Everyone is always after results: test results, harvest results, weather results, sports results. The results we received from the oncologist were, I must admit, those I had suspected would be the case. The sample was negative for the markers for which it was tested, as I knew it would be – after all, if the primary sample had tested positive for those same markers at the time, it would have been quite simple to point to an actual cause of the original occurrence rather than it being a grand mystery. But it didn’t, and neither did this one, which leaves us in the same position with this one as with the first. No one knows why someone with no risk factors at all amongst the various possibilities wound up with not one but two rare (for my category of risk) cancers.
Our next step, after meeting up with the radiation oncologist who developed the treatment plan for the first episode, is another PET scan. A baseline, if you will, of the state of my system, post-surgery, to make sure that everything that needed to be cut out was cut out, and that no other hot spots appear. That will be next week, and I have to say that I’m not looking forward to it. Not because the procedure itself is scary or painful, but because you can’t eat anything for a period before the test. During my week in the hospital, I lost about eight pounds, leaving me tipping the scale dial right at about a hundred pounds. Trying to maintain that, much less put anything back on, is a daily struggle, and the way a healing body burns through calories, not eating for at least eight hours is going to be a tough road to take, and the end result will be a queasy and cranky Captain. I plan to stuff a cooler in the car with something to immediately boost my blood sugar as soon as the test is finished and they turn me loose.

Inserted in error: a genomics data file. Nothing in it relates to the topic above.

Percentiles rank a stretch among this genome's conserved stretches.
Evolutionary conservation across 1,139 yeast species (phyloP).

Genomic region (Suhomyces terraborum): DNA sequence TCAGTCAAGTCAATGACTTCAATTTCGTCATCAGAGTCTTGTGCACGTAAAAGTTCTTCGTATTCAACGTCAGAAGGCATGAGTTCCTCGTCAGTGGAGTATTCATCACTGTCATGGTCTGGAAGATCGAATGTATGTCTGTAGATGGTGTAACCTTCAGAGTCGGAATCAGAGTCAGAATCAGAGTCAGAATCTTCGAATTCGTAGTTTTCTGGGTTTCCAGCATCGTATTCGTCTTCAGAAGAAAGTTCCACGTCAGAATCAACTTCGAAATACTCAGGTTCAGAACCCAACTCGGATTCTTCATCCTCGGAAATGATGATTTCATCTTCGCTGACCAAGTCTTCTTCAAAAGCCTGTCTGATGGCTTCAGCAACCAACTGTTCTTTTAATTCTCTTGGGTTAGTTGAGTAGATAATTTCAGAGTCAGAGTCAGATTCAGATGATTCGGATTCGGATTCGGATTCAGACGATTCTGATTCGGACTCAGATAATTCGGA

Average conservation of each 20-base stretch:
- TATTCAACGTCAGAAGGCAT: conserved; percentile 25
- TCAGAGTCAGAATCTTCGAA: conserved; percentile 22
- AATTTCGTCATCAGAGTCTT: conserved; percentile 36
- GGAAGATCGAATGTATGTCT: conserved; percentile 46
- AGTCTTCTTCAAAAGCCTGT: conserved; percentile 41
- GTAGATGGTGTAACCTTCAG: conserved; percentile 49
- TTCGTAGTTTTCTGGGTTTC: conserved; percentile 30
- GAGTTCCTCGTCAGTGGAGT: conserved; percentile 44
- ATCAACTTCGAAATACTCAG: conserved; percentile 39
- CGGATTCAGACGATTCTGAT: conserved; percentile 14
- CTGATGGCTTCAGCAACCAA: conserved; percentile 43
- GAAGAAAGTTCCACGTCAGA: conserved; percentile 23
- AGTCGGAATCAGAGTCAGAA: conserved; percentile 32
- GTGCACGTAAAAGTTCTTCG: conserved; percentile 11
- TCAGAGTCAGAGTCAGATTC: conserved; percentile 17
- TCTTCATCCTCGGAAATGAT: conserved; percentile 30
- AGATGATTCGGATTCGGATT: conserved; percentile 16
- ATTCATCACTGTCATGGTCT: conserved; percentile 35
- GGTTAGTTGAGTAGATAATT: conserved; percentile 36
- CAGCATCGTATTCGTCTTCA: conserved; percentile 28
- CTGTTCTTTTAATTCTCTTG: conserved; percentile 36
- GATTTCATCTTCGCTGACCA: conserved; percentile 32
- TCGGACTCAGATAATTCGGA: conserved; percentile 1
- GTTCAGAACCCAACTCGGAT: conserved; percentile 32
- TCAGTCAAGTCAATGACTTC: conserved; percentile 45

The week after that, back to the oncologist, as the results of the PET will be back by then, and at least we’ll have something concrete there to look at and see where we stand.
Recovery continues, slowly. Weight maintenance/gain is the single largest issue right now, followed closely by range of motion/strength rebuilding in the affected area. I have this nasty dry cough thing going on, which aggravates every muscle they cut through during surgery, along with the ribs they spread apart to get a good view of the lung. Try coughing without involving any abdominal or back muscle. Doesn’t work very well. On the plus side, I’m not coughing up any blood, and it’s probably related to the fact that I spend the vast majority of my time inside in the air conditioning rather than splitting my time between being inside and being in the great outdoors. It’s simply too hot and humid right now to be outside doing anything much of consequence other than stepping out from time to time, as it’s difficult to breathe the heavy, humid, still air without starting to gasp like a fish unceremoniously dumped out of the bowl. Since our fall won’t arrive for a couple of months yet, the most I can hope for is periodic trips outside without doing anything strenuous (like pull weeds) and that the weather modulates just a tad to something more bearable so I can start getting back outside here and there, even for a short walk around the gardens that are going to hell.